Nicolas Sarkozy has made higher education reform one of the main issues in his early presidency. In general, the French universities are underfunded and inefficient. Higher education is free (apart from a small registration fee) and funded almost totally by taxpayers money. Universities are state agencies, staff are civil servants and institutional autonomy is lacking. Unsurprisingly, autonomy is the key word of the reforms announced by Sarkozy and Valérie Pécresse, the higher-education minister.
She clarified here autonomy plans in the Economist:
“Each university’s governing body will shrink from 60 to 20-30. University presidents will be allowed to spend their budgets as they wish, including in higher pay to recruit or retain star professors. They will be able to offer jobs more quickly: the creaking central calendar now means it can take over a year to finalise an offer, by which time good candidates have gone abroad. Universities will be permitted to raise private money; students to enrol anywhere. For the first time, universities will own and manage their own property. In exchange universities will share an extra €5 billion over the five years to 2012.”
Indeed, revolutionary changes for the French universities. Yet, the Economist would have preferred to see more radical changes. They point to two critical elements that are missing in the plans:
First, tuition fees. This of course is a sensitive issue in France (and some other European countries) where higher education is seen as a right, not a privilege. According to the students, “the university is a public service so the state must pay.” Alas, no plans for fees. Given the strains on France’s public finances, and ambitious plans for better campus facilities, this looks unsustainable in the long run.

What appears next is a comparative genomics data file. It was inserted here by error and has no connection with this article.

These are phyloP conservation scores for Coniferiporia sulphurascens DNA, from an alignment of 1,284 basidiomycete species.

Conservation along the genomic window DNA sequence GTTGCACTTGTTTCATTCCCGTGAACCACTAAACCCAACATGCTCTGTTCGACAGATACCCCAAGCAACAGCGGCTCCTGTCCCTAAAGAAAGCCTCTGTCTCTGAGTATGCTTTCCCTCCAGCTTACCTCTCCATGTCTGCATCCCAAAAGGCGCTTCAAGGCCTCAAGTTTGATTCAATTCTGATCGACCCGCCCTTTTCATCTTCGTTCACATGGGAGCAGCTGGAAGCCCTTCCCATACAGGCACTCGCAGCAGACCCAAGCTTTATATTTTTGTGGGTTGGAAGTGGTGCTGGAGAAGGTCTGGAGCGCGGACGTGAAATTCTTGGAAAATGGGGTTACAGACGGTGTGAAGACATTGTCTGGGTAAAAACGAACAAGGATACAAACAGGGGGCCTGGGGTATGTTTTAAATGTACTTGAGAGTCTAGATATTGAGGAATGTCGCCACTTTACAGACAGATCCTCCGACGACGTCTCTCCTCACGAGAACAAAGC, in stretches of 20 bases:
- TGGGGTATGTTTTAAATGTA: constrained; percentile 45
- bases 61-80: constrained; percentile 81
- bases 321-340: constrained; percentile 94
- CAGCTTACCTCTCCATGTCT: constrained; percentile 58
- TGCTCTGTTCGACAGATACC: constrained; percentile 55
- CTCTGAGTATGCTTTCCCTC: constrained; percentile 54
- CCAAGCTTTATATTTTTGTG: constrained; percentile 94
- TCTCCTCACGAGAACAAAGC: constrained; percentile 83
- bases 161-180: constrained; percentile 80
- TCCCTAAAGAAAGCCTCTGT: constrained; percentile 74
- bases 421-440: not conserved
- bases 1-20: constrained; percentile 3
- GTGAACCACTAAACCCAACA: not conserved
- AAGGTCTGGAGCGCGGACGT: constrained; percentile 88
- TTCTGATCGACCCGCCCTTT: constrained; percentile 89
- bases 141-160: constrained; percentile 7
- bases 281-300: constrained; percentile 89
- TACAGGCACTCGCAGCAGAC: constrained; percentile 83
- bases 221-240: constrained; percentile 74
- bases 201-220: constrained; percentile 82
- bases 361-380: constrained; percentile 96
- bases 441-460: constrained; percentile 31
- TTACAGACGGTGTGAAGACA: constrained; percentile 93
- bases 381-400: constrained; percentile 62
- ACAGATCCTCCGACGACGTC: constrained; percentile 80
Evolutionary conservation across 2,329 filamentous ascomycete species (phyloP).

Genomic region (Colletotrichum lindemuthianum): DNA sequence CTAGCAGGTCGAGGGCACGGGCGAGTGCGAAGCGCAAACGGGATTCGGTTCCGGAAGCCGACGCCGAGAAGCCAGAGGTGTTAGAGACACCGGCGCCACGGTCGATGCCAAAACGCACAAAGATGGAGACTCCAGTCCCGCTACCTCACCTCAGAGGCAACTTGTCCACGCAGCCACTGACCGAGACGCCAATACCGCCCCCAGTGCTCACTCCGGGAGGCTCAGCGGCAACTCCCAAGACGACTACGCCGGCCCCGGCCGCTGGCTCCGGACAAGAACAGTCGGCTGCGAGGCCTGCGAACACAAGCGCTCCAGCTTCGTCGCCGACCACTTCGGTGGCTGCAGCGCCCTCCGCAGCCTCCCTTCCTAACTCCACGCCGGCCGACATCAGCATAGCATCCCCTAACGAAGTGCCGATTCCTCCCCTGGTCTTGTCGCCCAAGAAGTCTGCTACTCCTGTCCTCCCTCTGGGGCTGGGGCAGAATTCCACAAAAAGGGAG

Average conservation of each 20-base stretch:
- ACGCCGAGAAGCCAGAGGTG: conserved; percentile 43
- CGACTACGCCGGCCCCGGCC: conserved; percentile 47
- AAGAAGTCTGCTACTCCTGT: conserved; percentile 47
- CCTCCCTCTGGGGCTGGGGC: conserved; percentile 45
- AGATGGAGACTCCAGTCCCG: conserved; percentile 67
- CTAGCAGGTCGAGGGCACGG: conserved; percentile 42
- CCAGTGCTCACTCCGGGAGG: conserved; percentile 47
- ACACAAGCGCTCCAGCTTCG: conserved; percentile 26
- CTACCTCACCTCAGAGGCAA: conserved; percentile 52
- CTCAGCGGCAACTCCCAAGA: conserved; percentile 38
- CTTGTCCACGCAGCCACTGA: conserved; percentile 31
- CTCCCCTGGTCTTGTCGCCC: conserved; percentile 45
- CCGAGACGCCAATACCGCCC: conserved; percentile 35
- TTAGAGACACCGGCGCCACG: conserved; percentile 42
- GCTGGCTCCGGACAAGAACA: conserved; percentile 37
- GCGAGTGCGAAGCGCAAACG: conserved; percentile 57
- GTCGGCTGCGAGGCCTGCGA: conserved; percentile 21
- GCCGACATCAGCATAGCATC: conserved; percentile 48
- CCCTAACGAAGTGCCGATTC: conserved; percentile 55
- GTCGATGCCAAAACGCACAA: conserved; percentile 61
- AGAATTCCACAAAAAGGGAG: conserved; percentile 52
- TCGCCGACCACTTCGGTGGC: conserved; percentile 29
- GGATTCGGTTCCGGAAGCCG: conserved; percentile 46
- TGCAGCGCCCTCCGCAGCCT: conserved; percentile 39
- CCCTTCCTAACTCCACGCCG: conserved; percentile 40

The second gap is selection. An early version of Pécresse’s law – which allowed universities to select students at entry for masters’ degrees – was considered so controversial that it was quietly dropped. The more pressing issue of student selection at undergraduate entry was never even put on the table. As the Economist describes it, the system relies mainly on selection through failure:
“Anybody who passes the school-leaving baccalauréat exam can enroll at university. Yet roughly half of those who do drop out later. Unsurprisingly, lecturers are half-hearted about teaching in overcrowded amphitheaters filled with half-motivated psychology and sociology students. It is a vast waste of time and resources.”
Clearly, university reform in France is a delicate issue. If you go one step to far, the whole student community assembles and before you know it, old times are back again. It’s about time that the French students acknowledge that they are the ones loosing out if reforms are not taken soon. Luckily there are some that are able to see this. Let’s hope others follow.